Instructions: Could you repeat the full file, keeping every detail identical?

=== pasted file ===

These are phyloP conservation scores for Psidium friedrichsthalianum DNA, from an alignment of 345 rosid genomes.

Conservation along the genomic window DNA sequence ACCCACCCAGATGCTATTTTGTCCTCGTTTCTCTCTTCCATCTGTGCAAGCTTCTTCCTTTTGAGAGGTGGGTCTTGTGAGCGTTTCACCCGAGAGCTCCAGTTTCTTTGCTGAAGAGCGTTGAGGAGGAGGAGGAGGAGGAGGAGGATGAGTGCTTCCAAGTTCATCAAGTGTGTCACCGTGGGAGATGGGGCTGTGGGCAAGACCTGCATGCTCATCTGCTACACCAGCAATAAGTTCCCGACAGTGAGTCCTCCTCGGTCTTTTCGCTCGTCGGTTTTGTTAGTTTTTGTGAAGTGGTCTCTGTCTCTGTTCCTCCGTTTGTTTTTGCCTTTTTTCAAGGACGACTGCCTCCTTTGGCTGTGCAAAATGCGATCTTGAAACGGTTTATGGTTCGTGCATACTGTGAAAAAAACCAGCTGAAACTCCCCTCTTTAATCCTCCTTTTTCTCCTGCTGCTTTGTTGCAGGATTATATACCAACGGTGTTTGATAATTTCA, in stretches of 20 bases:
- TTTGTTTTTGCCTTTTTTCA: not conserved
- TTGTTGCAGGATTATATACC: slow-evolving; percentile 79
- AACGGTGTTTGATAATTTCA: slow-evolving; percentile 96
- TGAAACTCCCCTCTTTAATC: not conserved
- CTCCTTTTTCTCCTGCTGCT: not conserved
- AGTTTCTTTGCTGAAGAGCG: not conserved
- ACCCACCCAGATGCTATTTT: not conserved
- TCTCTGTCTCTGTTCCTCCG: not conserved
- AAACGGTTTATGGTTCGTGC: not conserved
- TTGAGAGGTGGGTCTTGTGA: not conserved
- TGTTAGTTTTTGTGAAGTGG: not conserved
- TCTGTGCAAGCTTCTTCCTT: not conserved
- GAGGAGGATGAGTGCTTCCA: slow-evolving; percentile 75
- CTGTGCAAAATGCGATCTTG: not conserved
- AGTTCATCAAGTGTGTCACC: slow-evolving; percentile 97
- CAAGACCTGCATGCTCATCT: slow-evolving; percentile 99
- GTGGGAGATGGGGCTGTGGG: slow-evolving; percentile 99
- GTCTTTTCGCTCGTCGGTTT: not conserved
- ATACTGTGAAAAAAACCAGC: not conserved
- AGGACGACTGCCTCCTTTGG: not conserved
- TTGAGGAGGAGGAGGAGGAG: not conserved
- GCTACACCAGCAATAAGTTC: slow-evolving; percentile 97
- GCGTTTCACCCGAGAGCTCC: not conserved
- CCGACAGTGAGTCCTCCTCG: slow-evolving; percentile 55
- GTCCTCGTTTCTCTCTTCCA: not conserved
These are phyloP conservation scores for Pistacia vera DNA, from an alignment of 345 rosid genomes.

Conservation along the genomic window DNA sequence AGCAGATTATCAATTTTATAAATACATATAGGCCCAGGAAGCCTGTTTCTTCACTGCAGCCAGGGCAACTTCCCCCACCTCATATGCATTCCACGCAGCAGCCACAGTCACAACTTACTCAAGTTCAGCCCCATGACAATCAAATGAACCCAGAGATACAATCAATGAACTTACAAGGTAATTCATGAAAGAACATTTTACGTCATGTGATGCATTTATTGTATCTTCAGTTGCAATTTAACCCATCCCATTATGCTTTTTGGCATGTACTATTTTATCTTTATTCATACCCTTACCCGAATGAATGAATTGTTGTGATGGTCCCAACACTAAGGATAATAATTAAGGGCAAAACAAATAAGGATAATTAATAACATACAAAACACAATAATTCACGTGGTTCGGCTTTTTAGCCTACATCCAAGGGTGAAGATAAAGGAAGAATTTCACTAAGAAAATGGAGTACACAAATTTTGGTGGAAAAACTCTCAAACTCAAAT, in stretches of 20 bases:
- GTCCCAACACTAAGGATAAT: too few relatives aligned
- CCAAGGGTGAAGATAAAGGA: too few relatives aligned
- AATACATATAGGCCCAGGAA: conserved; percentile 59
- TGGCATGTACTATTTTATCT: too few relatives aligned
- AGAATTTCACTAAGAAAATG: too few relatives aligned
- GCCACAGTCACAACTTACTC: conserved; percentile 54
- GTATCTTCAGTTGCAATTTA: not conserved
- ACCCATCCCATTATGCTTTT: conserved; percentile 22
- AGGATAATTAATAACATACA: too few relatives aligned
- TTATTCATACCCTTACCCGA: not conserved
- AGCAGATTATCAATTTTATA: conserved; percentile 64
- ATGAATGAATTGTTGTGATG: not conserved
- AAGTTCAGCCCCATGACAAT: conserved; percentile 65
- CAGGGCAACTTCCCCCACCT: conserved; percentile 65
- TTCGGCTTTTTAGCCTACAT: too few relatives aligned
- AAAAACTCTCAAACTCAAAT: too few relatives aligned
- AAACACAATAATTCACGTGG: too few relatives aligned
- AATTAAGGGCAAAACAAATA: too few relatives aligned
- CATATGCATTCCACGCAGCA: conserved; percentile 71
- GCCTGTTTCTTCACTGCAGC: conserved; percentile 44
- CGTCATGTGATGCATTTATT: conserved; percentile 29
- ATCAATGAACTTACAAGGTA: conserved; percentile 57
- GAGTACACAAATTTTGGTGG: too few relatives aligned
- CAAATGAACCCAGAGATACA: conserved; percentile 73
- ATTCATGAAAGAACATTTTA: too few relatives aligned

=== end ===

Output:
These are phyloP conservation scores for Psidium friedrichsthalianum DNA, from an alignment of 345 rosid genomes.

Conservation along the genomic window DNA sequence ACCCACCCAGATGCTATTTTGTCCTCGTTTCTCTCTTCCATCTGTGCAAGCTTCTTCCTTTTGAGAGGTGGGTCTTGTGAGCGTTTCACCCGAGAGCTCCAGTTTCTTTGCTGAAGAGCGTTGAGGAGGAGGAGGAGGAGGAGGAGGATGAGTGCTTCCAAGTTCATCAAGTGTGTCACCGTGGGAGATGGGGCTGTGGGCAAGACCTGCATGCTCATCTGCTACACCAGCAATAAGTTCCCGACAGTGAGTCCTCCTCGGTCTTTTCGCTCGTCGGTTTTGTTAGTTTTTGTGAAGTGGTCTCTGTCTCTGTTCCTCCGTTTGTTTTTGCCTTTTTTCAAGGACGACTGCCTCCTTTGGCTGTGCAAAATGCGATCTTGAAACGGTTTATGGTTCGTGCATACTGTGAAAAAAACCAGCTGAAACTCCCCTCTTTAATCCTCCTTTTTCTCCTGCTGCTTTGTTGCAGGATTATATACCAACGGTGTTTGATAATTTCA, in stretches of 20 bases:
- TTTGTTTTTGCCTTTTTTCA: not conserved
- TTGTTGCAGGATTATATACC: slow-evolving; percentile 79
- AACGGTGTTTGATAATTTCA: slow-evolving; percentile 96
- TGAAACTCCCCTCTTTAATC: not conserved
- CTCCTTTTTCTCCTGCTGCT: not conserved
- AGTTTCTTTGCTGAAGAGCG: not conserved
- ACCCACCCAGATGCTATTTT: not conserved
- TCTCTGTCTCTGTTCCTCCG: not conserved
- AAACGGTTTATGGTTCGTGC: not conserved
- TTGAGAGGTGGGTCTTGTGA: not conserved
- TGTTAGTTTTTGTGAAGTGG: not conserved
- TCTGTGCAAGCTTCTTCCTT: not conserved
- GAGGAGGATGAGTGCTTCCA: slow-evolving; percentile 75
- CTGTGCAAAATGCGATCTTG: not conserved
- AGTTCATCAAGTGTGTCACC: slow-evolving; percentile 97
- CAAGACCTGCATGCTCATCT: slow-evolving; percentile 99
- GTGGGAGATGGGGCTGTGGG: slow-evolving; percentile 99
- GTCTTTTCGCTCGTCGGTTT: not conserved
- ATACTGTGAAAAAAACCAGC: not conserved
- AGGACGACTGCCTCCTTTGG: not conserved
- TTGAGGAGGAGGAGGAGGAG: not conserved
- GCTACACCAGCAATAAGTTC: slow-evolving; percentile 97
- GCGTTTCACCCGAGAGCTCC: not conserved
- CCGACAGTGAGTCCTCCTCG: slow-evolving; percentile 55
- GTCCTCGTTTCTCTCTTCCA: not conserved
These are phyloP conservation scores for Pistacia vera DNA, from an alignment of 345 rosid genomes.

Conservation along the genomic window DNA sequence AGCAGATTATCAATTTTATAAATACATATAGGCCCAGGAAGCCTGTTTCTTCACTGCAGCCAGGGCAACTTCCCCCACCTCATATGCATTCCACGCAGCAGCCACAGTCACAACTTACTCAAGTTCAGCCCCATGACAATCAAATGAACCCAGAGATACAATCAATGAACTTACAAGGTAATTCATGAAAGAACATTTTACGTCATGTGATGCATTTATTGTATCTTCAGTTGCAATTTAACCCATCCCATTATGCTTTTTGGCATGTACTATTTTATCTTTATTCATACCCTTACCCGAATGAATGAATTGTTGTGATGGTCCCAACACTAAGGATAATAATTAAGGGCAAAACAAATAAGGATAATTAATAACATACAAAACACAATAATTCACGTGGTTCGGCTTTTTAGCCTACATCCAAGGGTGAAGATAAAGGAAGAATTTCACTAAGAAAATGGAGTACACAAATTTTGGTGGAAAAACTCTCAAACTCAAAT, in stretches of 20 bases:
- GTCCCAACACTAAGGATAAT: too few relatives aligned
- CCAAGGGTGAAGATAAAGGA: too few relatives aligned
- AATACATATAGGCCCAGGAA: conserved; percentile 59
- TGGCATGTACTATTTTATCT: too few relatives aligned
- AGAATTTCACTAAGAAAATG: too few relatives aligned
- GCCACAGTCACAACTTACTC: conserved; percentile 54
- GTATCTTCAGTTGCAATTTA: not conserved
- ACCCATCCCATTATGCTTTT: conserved; percentile 22
- AGGATAATTAATAACATACA: too few relatives aligned
- TTATTCATACCCTTACCCGA: not conserved
- AGCAGATTATCAATTTTATA: conserved; percentile 64
- ATGAATGAATTGTTGTGATG: not conserved
- AAGTTCAGCCCCATGACAAT: conserved; percentile 65
- CAGGGCAACTTCCCCCACCT: conserved; percentile 65
- TTCGGCTTTTTAGCCTACAT: too few relatives aligned
- AAAAACTCTCAAACTCAAAT: too few relatives aligned
- AAACACAATAATTCACGTGG: too few relatives aligned
- AATTAAGGGCAAAACAAATA: too few relatives aligned
- CATATGCATTCCACGCAGCA: conserved; percentile 71
- GCCTGTTTCTTCACTGCAGC: conserved; percentile 44
- CGTCATGTGATGCATTTATT: conserved; percentile 29
- ATCAATGAACTTACAAGGTA: conserved; percentile 57
- GAGTACACAAATTTTGGTGG: too few relatives aligned
- CAAATGAACCCAGAGATACA: conserved; percentile 73
- ATTCATGAAAGAACATTTTA: too few relatives aligned